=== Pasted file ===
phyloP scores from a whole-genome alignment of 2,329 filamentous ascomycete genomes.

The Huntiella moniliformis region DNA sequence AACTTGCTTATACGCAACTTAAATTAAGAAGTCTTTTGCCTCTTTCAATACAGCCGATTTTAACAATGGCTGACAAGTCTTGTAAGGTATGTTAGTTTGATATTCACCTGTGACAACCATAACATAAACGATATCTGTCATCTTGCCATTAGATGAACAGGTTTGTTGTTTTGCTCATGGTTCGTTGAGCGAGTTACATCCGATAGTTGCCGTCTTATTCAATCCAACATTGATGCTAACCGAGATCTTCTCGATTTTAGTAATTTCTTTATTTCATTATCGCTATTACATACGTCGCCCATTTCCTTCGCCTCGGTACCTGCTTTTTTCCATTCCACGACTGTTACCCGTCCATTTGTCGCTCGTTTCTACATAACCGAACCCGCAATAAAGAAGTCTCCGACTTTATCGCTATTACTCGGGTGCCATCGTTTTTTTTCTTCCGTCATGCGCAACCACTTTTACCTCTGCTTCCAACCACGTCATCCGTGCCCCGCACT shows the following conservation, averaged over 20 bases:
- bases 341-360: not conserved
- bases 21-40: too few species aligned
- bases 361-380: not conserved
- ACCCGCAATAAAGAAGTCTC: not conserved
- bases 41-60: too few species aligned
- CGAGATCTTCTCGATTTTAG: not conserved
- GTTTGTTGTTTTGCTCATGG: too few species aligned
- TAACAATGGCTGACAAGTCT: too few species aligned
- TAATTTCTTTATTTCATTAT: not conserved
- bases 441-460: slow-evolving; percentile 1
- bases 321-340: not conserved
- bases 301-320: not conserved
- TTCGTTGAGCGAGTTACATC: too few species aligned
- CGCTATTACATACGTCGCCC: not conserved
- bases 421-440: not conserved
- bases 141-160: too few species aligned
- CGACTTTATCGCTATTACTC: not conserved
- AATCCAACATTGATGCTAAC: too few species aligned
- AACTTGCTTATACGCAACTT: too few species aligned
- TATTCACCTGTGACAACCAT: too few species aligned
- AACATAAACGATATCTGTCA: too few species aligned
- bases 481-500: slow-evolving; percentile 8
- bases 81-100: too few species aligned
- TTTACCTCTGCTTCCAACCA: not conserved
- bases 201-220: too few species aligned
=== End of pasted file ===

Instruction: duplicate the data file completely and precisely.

phyloP scores from a whole-genome alignment of 2,329 filamentous ascomycete genomes.

The Huntiella moniliformis region DNA sequence AACTTGCTTATACGCAACTTAAATTAAGAAGTCTTTTGCCTCTTTCAATACAGCCGATTTTAACAATGGCTGACAAGTCTTGTAAGGTATGTTAGTTTGATATTCACCTGTGACAACCATAACATAAACGATATCTGTCATCTTGCCATTAGATGAACAGGTTTGTTGTTTTGCTCATGGTTCGTTGAGCGAGTTACATCCGATAGTTGCCGTCTTATTCAATCCAACATTGATGCTAACCGAGATCTTCTCGATTTTAGTAATTTCTTTATTTCATTATCGCTATTACATACGTCGCCCATTTCCTTCGCCTCGGTACCTGCTTTTTTCCATTCCACGACTGTTACCCGTCCATTTGTCGCTCGTTTCTACATAACCGAACCCGCAATAAAGAAGTCTCCGACTTTATCGCTATTACTCGGGTGCCATCGTTTTTTTTCTTCCGTCATGCGCAACCACTTTTACCTCTGCTTCCAACCACGTCATCCGTGCCCCGCACT shows the following conservation, averaged over 20 bases:
- bases 341-360: not conserved
- bases 21-40: too few species aligned
- bases 361-380: not conserved
- ACCCGCAATAAAGAAGTCTC: not conserved
- bases 41-60: too few species aligned
- CGAGATCTTCTCGATTTTAG: not conserved
- GTTTGTTGTTTTGCTCATGG: too few species aligned
- TAACAATGGCTGACAAGTCT: too few species aligned
- TAATTTCTTTATTTCATTAT: not conserved
- bases 441-460: slow-evolving; percentile 1
- bases 321-340: not conserved
- bases 301-320: not conserved
- TTCGTTGAGCGAGTTACATC: too few species aligned
- CGCTATTACATACGTCGCCC: not conserved
- bases 421-440: not conserved
- bases 141-160: too few species aligned
- CGACTTTATCGCTATTACTC: not conserved
- AATCCAACATTGATGCTAAC: too few species aligned
- AACTTGCTTATACGCAACTT: too few species aligned
- TATTCACCTGTGACAACCAT: too few species aligned
- AACATAAACGATATCTGTCA: too few species aligned
- bases 481-500: slow-evolving; percentile 8
- bases 81-100: too few species aligned
- TTTACCTCTGCTTCCAACCA: not conserved
- bases 201-220: too few species aligned